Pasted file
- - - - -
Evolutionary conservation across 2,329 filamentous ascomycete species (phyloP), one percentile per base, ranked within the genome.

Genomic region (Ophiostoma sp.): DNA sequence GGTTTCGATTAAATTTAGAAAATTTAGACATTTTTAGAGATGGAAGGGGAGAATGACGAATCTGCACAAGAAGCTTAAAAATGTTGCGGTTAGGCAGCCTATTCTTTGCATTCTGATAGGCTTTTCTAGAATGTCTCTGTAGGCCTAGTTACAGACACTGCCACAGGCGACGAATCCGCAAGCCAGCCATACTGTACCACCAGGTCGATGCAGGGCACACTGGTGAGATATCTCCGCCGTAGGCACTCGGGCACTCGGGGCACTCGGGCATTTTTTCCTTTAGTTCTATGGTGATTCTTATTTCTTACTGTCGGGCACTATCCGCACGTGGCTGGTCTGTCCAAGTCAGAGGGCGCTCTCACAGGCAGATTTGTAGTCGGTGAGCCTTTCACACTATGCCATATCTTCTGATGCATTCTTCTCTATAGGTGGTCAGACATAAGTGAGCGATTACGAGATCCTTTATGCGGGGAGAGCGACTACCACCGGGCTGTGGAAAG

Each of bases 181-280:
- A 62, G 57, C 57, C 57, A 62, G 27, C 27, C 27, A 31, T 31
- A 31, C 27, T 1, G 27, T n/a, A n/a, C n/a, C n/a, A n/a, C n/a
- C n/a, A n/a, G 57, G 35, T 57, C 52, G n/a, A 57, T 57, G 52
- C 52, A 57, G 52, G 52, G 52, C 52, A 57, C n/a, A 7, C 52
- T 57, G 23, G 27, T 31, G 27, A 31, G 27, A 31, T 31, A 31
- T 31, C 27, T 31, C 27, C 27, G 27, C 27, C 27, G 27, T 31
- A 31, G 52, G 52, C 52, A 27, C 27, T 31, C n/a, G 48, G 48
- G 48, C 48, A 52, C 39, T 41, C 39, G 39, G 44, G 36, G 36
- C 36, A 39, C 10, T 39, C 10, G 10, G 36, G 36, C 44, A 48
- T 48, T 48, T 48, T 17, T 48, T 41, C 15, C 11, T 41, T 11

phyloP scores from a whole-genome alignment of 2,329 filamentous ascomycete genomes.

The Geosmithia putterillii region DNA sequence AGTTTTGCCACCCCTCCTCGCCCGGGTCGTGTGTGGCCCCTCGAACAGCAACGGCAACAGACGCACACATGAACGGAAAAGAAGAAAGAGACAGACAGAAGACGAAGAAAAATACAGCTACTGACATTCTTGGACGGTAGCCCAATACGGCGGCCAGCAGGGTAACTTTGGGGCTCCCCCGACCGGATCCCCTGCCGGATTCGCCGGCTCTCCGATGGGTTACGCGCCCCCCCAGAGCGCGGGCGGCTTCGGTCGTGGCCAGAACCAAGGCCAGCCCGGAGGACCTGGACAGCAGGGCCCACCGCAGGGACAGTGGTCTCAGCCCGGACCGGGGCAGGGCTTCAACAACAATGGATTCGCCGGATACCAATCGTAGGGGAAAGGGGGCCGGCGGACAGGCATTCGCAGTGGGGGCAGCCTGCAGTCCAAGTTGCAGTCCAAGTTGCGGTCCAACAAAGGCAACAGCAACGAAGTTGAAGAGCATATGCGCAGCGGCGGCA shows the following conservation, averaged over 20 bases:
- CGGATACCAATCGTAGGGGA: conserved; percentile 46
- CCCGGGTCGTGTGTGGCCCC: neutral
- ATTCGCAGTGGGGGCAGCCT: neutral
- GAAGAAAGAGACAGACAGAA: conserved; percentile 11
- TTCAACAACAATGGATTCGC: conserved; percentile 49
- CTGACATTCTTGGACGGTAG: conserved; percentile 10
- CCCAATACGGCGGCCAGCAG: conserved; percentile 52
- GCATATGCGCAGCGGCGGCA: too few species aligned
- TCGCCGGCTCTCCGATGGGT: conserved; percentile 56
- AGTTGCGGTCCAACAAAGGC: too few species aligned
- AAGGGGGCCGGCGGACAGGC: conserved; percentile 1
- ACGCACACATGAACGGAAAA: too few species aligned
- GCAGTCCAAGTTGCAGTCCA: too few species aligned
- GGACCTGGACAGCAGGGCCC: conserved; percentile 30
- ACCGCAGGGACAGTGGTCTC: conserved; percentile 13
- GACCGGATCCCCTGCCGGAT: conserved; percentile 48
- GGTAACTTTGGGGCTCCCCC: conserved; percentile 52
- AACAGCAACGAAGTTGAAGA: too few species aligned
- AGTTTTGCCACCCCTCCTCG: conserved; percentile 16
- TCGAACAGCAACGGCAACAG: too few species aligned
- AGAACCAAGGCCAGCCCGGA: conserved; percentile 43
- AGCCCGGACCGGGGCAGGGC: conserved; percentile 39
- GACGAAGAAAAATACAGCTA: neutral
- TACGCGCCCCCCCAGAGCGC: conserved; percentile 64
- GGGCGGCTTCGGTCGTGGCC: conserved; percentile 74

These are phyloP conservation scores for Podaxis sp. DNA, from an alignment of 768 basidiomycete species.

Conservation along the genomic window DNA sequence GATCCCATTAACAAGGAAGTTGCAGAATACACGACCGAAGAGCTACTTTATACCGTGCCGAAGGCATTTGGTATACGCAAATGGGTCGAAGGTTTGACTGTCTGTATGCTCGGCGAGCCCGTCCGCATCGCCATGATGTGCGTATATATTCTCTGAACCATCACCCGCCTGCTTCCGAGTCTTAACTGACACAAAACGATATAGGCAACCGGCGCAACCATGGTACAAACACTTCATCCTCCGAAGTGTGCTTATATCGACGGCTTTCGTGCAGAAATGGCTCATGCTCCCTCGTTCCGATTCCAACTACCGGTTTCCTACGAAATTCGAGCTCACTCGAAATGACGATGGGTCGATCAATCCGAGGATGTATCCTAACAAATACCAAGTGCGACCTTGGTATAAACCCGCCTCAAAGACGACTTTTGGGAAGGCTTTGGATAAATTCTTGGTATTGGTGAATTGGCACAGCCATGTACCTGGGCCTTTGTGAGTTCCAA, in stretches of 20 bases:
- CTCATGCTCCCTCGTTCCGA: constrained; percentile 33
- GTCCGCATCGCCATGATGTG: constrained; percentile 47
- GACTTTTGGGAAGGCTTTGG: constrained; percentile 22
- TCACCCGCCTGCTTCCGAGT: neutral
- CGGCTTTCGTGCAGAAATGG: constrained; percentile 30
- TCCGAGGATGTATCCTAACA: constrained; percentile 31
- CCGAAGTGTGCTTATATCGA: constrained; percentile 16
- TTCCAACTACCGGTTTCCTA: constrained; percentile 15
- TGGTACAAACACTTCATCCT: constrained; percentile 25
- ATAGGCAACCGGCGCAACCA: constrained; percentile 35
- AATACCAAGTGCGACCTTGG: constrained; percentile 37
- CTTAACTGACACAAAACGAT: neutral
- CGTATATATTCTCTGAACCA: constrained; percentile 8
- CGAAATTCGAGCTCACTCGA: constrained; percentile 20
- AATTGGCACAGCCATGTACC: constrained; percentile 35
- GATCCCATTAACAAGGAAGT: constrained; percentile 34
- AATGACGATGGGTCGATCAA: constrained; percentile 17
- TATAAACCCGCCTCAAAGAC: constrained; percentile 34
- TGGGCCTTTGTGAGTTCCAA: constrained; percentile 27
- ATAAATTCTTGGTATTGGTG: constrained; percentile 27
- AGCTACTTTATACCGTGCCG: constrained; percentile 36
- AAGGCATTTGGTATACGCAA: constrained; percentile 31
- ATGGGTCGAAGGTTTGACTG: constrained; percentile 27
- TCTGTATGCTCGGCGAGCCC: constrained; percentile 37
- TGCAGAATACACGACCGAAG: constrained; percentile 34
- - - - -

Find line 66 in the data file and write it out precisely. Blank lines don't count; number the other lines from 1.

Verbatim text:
- TCTGTATGCTCGGCGAGCCC: constrained; percentile 37